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Change in the capability of reactive oxygen species production by neutrophils following weight reduction in female judoists
  1. Makoto Yaegaki1,
  2. Takashi Umeda1,
  3. Ippei Takahashi1,
  4. Masashi Matsuzaka1,
  5. Norio Sugawara1,
  6. Sen Shimaya1,
  7. Masaru Tanabe2,
  8. Arata Kojima1,
  9. Noriko Mochida1,
  10. Yousuke Yamamoto1,
  11. Shigeyuki Nakaji1
  1. 1Department of Social Medicine, Hirosaki University School of Medicine, Zaifu-cho, Hirosaki, Aomori, Japan
  2. 2Department of Physical Education, Nippon Sport Science University, Fukasawa, Setagaya, Tokyo, Japan
  1. Correspondence to:
 Professor S Nakaji
 Department of Social Medicine, Hirosaki University School of Medicine, 5 Zaifu-cho, Hirosaki, Aomori 036–8562, Japan; nakaji{at}cc.hirosaki-u.ac.jp

Abstract

Objective: Athletes undergoing weight reduction are recognised as being more prone to infection. Few studies exist for athletes on the weight reduction-mediated changes in neutrophil function and related activities such as reactive oxygen species (ROS) production capability, phagocytic activity (PA) and serum opsonic activity (SOA).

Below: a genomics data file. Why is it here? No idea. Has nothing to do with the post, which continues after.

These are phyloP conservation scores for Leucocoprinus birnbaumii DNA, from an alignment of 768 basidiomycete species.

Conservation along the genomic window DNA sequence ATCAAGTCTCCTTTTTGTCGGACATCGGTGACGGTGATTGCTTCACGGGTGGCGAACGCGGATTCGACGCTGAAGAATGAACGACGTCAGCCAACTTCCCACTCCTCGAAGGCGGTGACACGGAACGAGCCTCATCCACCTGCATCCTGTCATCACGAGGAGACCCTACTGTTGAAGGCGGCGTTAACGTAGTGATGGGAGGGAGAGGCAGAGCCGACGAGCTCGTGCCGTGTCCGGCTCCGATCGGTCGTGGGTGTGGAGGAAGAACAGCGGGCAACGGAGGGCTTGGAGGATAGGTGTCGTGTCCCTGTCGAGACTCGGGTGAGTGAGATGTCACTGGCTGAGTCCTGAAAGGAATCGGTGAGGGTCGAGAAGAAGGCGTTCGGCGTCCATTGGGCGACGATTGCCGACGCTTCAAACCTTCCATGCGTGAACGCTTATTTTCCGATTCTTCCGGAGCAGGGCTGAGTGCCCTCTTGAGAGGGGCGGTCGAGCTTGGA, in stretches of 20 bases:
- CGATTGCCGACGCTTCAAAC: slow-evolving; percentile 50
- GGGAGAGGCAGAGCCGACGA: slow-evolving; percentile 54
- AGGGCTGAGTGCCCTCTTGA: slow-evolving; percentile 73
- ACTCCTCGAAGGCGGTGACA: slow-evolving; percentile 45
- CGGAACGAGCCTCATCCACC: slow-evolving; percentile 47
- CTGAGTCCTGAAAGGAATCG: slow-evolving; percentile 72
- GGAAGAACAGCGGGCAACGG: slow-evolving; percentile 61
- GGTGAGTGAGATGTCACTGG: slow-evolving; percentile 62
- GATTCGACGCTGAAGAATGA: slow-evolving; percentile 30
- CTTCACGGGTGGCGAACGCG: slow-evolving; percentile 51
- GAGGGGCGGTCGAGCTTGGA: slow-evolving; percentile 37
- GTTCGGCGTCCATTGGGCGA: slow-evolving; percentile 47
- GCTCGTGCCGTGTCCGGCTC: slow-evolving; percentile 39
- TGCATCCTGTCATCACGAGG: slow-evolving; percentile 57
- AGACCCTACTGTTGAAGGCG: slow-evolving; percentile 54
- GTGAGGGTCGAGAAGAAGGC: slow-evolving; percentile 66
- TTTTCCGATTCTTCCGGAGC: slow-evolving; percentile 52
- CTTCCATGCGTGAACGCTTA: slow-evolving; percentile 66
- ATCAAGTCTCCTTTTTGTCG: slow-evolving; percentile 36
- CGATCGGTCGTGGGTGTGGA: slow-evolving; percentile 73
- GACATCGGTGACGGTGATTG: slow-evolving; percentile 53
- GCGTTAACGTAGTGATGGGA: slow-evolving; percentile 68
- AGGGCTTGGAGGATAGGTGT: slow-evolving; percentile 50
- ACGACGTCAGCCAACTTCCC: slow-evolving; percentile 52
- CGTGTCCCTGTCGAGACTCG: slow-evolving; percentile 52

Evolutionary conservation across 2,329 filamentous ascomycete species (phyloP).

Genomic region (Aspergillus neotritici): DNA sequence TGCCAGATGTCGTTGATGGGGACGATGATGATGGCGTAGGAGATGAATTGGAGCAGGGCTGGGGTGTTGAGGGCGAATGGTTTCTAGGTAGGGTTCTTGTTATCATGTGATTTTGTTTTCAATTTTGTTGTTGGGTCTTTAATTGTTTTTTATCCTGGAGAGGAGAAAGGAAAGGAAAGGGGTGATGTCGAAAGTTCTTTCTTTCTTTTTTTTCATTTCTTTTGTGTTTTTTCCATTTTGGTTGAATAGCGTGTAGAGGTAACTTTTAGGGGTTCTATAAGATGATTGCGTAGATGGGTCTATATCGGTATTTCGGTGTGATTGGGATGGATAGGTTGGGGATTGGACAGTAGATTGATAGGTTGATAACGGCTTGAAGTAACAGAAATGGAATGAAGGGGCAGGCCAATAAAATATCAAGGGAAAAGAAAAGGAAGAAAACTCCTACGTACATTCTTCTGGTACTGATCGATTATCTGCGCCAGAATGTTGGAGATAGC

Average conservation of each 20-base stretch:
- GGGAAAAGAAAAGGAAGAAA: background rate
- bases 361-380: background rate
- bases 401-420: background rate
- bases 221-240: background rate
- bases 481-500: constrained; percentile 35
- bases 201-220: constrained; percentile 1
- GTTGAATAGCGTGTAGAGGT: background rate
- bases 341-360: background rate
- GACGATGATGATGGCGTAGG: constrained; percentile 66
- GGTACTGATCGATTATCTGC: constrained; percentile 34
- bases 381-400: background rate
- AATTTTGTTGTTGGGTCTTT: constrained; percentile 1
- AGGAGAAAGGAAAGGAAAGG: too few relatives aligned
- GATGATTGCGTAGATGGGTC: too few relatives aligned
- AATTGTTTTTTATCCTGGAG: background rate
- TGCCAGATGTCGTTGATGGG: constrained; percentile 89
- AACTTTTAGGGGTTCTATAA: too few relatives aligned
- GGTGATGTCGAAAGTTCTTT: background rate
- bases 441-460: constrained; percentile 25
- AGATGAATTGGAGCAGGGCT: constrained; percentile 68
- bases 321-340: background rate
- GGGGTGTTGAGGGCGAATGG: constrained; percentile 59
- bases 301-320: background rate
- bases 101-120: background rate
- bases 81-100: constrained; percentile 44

Methods: 16 Japanese female university judoists were examined in the early morning of the first day (pre-values) and the last day (post-values) of a 20-day pre-competition training period. Of the 16 subjects, 8 needed to reduce weight (WR group) and the other 8 did not (control group). The parameters assessed were the neutrophil count, serum immunoglobulins and complements, myogenic enzymes, ROS production capability, PA and SOA.

Results: Comparing the post-values with the pre-values, ROS production significantly increased in both groups (p<0.01 for both). PA significantly decreased in the WR group (p<0.05); it also decreased in the control group but the decrease was not significant. SOA significantly increased in the control group (p<0.05), but showed no significant change in the WR group.

Conclusions: The changes in the WR group were probably a direct consequence of the weight-reduction regimen coupled with the exercise regimen, suggesting that neutrophil parameters (ROS production, PA and SOA) had tended to deviate from their typical compensatory changes to maintain immune system homoeostasis.

  • FFM, fat-free body mass
  • FITC, fluorescein isothiocyanate
  • HBSS, Hank’s balanced salt solution
  • HE, hydroethidine
  • OZ, opsonised zymosan
  • PA, phagocytic activity
  • ROS, reactive oxygen species
  • SOA, serum opsonic activity
  • WR, weight reduction

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Footnotes

  • Published Online First 15 January 2007

  • Competing interests: None declared.

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